The Few Institute for Aesthetic Plastic Surgery in Chicago holds many distinctions—and one is as the first plastic surgery practice in the US to go completely paperless.
That’s a pretty big deal, and practice manager Shay Moinuddin, MHA, BSN, RN, had a lot to do with it.
“All of our consents are electronic, and we scan all forms,” she says.
The process is seamless now, but there were a few road bumps along the way.
“The biggest challenge of going paperless is that some of our older patients have a hard time navigating the Web and don’t like to fill out forms online,” she says.
In these cases, the staff will provide old-school pen and paper to patients and scan the information on the back end. “Once it’s scanned, it’s shredded. We really don’t keep paper anymore,” she says.
A Few Good Vendors
Part of the process of going paperless involved selecting the right e-vendors. There is no one-size-fits-all solution for every practice, as each of the vendors offer different products, with different bells, whistles, price points, and capabilities.
Moinuddin’s advice is to take any and all products and technology for a test run—whether a cloud-based electronic medical record (EMR), a new laser, third-party financing plan, skin care line or Internet marketing firm. “You should be able to trial any product or service before you make the purchase,” she says. Her practice was actually one of the beta-test sites for a now widely used EMR system.
“Customer support after your purchase is key,” she adds. “I would ask for a commitment from a prospective vendor to offer your staff ongoing 24-hour customer support.”
What’s more, she adds, “really good reps in this industry will not hesitate to give you their cell phone numbers and be available to you at all times.”
Moinuddin began working with plastic surgeon Julius Few, MD—the director of the Few Institute—7 years ago when the practice was first opened. She holds both a nursing degree, which allows her to perform injections, laser procedures, and other noninvasive treatments, as well as a master’s in health administration, which gives her the know-how to run the practice and grow the business.
“When we opened, we thought it would be easier to start off fresh and paperless, as that was the way everything was headed,” Few says. “Shay really put it all together and helped to educate other members of the staff on all of the new tools and technology.”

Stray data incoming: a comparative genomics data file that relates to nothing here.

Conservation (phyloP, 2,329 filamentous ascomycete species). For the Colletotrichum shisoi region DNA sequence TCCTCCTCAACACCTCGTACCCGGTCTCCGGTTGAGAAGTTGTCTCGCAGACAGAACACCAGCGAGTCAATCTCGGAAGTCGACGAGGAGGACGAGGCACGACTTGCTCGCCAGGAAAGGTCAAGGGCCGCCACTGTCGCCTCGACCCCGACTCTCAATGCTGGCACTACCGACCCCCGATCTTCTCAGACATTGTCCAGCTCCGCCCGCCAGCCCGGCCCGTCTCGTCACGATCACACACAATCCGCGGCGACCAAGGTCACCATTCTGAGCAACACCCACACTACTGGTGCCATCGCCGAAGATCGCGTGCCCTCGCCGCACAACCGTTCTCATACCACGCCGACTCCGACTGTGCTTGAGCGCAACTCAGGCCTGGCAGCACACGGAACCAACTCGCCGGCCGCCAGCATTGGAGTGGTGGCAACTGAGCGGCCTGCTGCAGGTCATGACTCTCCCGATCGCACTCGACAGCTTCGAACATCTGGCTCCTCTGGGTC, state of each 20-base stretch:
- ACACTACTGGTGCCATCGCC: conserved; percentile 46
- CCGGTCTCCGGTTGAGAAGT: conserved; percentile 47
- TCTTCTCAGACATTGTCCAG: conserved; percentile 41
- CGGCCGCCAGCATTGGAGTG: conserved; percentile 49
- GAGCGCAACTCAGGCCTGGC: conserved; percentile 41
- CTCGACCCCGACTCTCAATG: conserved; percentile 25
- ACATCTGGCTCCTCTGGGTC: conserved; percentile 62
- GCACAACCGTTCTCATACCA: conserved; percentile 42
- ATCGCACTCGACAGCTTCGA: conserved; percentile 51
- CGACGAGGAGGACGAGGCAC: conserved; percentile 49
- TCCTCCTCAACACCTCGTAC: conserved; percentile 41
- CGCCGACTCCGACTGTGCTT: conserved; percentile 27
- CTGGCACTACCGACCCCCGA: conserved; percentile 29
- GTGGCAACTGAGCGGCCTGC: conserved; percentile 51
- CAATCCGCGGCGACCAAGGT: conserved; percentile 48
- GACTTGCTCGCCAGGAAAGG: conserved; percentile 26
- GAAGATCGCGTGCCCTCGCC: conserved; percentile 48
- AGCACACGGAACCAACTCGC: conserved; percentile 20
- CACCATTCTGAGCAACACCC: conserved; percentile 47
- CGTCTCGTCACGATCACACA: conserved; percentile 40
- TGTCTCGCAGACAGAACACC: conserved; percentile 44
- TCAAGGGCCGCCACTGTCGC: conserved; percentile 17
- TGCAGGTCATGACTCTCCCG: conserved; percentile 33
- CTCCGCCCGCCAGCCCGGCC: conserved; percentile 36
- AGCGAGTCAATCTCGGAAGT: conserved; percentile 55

Going paperless and embracing technology also involves making hard choices on where to spend and where to save. While technology is king at the Few Institute, the team doesn’t rely all that much on search engine optimization or other web-based marketing. “We are all about word of mouth. We don’t advertise or show up on the first page of Google,” she says.
Few is a media darling—and is often quoted in top-tier consumer publications and seen on national and local TV shows—and this presence certainly helps drive patients to the practice. Few does have a crackerjack PR team to assist in these placements, and working ?with the publicists also falls under Moinuddin’s cap.
A Well-Oiled Machine
Shay also spends a good deal of time making sure the practice runs like a ?well-oiled machine. The Few Institute is one of a small handful of plastic surgery practices in Chicago that has American Association for Accreditation of Ambulatory Surgery Facilities-accredited surgical suites, and she is charged with keeping up with inspections and other standards needed to maintain this accreditation.
“I feel very confident that she is positioned to oversee the practice because we have worked together for such a long time,” Few says. She also brings some other skills and talents to the table, he adds. “She is great with people in general and is so focused and ambitious.”
That all comes easy here, Moinuddin adds. “We have a great team, and Dr Few is a natural leader. I love my job.”
Denise Mann is the editor of Plastic Surgery Practice. She can be reached at firstname.lastname@example.org.
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